This was an extremely inspirational video to watch. In the beginning, Lehmann discussed how nowadays we give our students not only post assessments but pre assessments as well. We use the pre assessments to find out what the students are worst at and then give them more of that, sending the message that, “teaching to joy/passion/interests does not matter, it’s about making sure that you don’t suck so much at what you’re bad at.” How powerful is that statement? And it’s true! We are so concerned with finding out what our students don’t know, but only so we can cram it down their throats in the attempts that they will meet the criteria and pass the test. It shouldn’t be about tests, it should be about learning.
Why are we teaching this? Because someone told me that I had to teach this.
This is not acceptable. As Lehmann suggested, school should teach us how to live, how to learn, open our minds to ideas and critical thinking, and help us become better than who we are today. I loved how the Philly school dealt with benchmark projects instead of benchmark tests. What a fabulous idea! This allows students to learn about themselves while at the same time creating something that is real and that has meaning instead of a passing grade on a pointless piece of paper. Teachers should not give out mindless rubrics with specifications for font and type size, teachers should say, “teach me.” Push kids out of their comfort zone, have them ask questions that no one, not even the teacher, has the answer to. Encourage the students to be creative and then give them the opportunity to share their accomplishments.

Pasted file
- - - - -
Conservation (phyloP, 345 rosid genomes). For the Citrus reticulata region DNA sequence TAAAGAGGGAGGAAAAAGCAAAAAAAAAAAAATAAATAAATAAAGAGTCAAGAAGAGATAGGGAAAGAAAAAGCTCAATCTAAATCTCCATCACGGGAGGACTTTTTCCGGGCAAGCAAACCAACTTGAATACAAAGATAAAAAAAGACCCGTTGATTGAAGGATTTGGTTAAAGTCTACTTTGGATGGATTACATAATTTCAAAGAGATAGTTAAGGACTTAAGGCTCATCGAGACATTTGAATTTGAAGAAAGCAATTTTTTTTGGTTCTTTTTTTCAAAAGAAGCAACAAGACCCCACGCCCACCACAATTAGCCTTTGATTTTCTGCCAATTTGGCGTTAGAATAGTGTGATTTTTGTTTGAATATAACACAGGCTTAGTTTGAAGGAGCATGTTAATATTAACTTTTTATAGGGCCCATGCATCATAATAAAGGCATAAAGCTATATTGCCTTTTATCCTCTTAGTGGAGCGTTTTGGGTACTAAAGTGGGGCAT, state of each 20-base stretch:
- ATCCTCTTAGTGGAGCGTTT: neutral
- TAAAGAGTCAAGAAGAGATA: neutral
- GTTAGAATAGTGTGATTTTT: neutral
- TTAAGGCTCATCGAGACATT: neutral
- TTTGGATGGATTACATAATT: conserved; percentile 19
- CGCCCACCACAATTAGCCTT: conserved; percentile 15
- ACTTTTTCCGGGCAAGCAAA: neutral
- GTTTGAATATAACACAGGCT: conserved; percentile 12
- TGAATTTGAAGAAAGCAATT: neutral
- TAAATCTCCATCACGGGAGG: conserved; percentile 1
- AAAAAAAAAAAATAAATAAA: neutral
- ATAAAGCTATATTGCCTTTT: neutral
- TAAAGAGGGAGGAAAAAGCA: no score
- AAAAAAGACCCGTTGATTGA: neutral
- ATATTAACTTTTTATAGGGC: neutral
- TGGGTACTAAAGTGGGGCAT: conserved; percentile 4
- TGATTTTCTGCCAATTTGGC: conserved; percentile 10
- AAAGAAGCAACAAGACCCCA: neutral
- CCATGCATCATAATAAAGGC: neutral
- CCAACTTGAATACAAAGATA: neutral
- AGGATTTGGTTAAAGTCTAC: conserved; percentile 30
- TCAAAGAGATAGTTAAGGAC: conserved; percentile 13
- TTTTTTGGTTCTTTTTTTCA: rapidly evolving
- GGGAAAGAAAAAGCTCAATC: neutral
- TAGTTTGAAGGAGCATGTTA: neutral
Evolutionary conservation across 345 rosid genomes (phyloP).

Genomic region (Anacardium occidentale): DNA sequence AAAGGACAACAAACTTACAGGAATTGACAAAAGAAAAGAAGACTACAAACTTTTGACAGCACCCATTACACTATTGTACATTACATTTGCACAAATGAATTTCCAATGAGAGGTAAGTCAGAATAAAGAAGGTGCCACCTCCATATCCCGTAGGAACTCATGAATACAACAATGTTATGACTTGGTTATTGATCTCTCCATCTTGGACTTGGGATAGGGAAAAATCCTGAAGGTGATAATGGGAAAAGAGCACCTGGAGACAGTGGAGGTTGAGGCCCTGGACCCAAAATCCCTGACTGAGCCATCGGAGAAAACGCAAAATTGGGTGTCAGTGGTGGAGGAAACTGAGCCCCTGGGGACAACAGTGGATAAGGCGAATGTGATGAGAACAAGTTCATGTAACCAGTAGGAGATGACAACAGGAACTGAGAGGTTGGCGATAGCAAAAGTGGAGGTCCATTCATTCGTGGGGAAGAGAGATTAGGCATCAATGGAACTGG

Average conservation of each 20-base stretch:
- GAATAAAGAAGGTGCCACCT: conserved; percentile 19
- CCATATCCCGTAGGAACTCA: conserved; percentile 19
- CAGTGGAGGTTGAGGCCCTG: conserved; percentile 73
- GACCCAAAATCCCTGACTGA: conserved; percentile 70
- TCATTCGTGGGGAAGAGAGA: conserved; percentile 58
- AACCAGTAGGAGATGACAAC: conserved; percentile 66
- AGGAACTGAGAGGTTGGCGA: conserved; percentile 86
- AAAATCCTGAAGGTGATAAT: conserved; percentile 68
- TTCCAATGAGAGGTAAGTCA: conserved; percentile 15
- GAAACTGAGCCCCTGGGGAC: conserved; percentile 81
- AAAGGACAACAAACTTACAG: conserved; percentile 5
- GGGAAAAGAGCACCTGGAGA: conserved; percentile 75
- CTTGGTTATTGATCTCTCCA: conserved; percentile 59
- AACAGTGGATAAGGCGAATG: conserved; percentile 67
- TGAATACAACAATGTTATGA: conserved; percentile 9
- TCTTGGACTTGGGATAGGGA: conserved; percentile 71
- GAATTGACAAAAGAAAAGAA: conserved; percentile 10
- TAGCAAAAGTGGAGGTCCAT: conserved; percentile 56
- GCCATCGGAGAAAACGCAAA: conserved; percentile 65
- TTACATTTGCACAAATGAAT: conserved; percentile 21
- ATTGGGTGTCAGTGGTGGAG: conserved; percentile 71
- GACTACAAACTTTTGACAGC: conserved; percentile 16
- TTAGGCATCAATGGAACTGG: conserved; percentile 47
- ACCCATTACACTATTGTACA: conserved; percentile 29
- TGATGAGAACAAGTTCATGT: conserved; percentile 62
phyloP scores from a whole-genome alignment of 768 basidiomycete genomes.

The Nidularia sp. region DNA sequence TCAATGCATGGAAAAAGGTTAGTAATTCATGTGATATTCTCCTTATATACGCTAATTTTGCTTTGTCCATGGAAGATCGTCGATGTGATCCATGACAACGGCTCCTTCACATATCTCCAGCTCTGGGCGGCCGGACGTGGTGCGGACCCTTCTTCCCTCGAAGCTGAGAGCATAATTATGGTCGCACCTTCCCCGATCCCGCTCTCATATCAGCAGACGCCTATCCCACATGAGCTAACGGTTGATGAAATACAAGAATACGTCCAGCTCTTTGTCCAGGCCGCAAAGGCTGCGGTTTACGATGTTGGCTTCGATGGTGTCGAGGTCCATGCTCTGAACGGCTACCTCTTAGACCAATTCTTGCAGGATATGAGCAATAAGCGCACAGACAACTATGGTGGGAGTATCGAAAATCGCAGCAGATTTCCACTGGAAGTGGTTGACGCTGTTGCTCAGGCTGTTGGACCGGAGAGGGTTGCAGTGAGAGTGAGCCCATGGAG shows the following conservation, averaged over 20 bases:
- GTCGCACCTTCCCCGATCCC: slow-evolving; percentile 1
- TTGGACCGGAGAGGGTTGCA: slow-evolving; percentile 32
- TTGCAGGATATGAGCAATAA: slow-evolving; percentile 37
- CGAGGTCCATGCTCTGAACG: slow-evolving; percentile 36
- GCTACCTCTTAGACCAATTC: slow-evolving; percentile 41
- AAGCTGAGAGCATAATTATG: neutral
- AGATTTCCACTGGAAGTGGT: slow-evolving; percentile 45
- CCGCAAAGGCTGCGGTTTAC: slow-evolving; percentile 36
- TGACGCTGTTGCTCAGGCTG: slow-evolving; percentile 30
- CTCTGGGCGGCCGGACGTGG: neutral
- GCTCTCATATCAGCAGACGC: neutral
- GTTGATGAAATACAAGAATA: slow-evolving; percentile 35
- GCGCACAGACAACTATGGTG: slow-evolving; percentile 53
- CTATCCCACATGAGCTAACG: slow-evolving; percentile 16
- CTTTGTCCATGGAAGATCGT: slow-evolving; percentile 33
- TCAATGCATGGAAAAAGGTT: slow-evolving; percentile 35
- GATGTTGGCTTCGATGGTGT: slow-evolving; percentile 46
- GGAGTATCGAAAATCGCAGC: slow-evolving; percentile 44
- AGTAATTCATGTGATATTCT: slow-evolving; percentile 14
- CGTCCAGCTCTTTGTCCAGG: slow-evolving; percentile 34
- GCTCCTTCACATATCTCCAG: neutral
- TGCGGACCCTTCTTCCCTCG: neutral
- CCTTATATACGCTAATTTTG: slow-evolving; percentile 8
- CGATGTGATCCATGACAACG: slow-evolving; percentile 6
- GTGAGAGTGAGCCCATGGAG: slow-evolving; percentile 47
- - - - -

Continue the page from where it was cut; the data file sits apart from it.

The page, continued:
I’ve mentioned it before and I will mention it again, kids still need structure and guidance. But you can provide them with the trunk of the tree and have them branch out on their own. Some kids will need extra help, some kids will be successful completely on their own without any extra help. But they all need the opportunity to do so, they all need a teacher who believes in them, they all need to realize that what they do in school is important, not in the future, but in the here and now.
Education is broken…but it can be fixed.